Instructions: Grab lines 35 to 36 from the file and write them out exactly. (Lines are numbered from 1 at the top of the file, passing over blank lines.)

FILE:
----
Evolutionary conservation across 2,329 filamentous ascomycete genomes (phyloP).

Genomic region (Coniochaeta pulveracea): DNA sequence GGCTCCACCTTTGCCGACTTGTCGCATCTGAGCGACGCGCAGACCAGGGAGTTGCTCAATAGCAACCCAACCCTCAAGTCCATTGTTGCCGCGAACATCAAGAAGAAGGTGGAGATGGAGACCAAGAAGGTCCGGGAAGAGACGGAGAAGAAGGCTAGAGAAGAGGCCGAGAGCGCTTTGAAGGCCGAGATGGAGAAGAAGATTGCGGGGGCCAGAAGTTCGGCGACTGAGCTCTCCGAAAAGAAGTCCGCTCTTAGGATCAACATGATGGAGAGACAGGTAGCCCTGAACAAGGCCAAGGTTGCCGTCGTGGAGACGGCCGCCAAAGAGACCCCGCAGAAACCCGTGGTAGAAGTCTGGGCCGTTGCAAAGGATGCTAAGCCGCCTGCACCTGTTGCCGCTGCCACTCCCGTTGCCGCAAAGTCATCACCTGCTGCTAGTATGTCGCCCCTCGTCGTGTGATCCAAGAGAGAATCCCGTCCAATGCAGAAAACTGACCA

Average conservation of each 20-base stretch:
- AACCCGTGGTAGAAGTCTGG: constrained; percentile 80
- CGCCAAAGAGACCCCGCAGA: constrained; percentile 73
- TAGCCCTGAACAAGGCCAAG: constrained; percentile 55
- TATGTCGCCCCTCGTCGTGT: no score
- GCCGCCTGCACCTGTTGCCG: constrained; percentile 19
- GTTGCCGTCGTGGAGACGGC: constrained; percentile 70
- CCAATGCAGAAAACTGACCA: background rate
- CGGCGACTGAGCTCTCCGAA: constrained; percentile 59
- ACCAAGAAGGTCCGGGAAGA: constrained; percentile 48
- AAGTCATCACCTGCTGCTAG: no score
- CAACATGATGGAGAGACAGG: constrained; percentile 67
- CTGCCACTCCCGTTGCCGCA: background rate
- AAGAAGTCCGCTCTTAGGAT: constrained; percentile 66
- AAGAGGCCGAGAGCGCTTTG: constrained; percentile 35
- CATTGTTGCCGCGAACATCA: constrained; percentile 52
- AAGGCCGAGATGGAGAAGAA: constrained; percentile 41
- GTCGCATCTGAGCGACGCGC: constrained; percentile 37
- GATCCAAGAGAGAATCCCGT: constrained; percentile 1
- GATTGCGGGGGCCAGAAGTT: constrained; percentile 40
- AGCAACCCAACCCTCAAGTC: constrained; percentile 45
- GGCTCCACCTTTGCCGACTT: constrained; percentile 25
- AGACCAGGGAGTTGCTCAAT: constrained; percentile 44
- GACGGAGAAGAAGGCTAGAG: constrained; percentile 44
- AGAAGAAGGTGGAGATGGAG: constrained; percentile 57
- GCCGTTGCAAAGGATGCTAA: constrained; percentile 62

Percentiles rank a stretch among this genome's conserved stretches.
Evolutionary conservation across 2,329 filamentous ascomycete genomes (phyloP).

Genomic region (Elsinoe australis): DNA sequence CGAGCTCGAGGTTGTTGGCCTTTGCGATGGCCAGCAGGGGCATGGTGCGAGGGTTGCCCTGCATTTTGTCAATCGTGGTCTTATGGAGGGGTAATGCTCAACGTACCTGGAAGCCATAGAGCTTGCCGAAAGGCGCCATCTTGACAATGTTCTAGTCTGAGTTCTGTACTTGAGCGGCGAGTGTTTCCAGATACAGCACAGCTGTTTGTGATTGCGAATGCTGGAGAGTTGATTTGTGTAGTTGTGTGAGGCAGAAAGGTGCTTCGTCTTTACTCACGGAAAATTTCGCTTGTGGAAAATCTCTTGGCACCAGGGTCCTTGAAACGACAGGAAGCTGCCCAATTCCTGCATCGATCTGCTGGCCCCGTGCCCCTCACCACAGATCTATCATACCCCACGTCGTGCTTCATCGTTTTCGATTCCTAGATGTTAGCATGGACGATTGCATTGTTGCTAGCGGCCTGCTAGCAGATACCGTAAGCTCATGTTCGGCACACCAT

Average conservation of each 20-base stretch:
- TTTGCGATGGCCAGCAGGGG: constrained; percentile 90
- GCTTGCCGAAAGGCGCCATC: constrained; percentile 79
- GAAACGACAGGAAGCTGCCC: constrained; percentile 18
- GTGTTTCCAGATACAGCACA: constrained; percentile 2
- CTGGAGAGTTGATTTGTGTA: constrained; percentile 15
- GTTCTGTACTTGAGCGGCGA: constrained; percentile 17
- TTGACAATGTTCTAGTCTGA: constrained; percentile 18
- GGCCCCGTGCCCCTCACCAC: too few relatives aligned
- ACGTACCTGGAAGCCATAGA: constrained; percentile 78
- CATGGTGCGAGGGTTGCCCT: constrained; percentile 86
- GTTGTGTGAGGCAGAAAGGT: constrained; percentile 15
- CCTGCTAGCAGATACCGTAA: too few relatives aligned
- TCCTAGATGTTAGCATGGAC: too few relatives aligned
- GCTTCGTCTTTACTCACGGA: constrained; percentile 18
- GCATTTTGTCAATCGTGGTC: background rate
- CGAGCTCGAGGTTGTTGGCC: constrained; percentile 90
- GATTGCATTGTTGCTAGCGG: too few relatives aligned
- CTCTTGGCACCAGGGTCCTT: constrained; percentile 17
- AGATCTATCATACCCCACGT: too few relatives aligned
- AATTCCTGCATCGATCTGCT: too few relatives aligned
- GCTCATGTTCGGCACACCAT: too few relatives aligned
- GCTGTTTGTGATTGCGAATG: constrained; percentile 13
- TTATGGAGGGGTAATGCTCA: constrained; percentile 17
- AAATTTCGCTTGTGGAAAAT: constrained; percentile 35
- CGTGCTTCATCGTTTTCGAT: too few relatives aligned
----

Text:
- GAAACGACAGGAAGCTGCCC: constrained; percentile 18
- GTGTTTCCAGATACAGCACA: constrained; percentile 2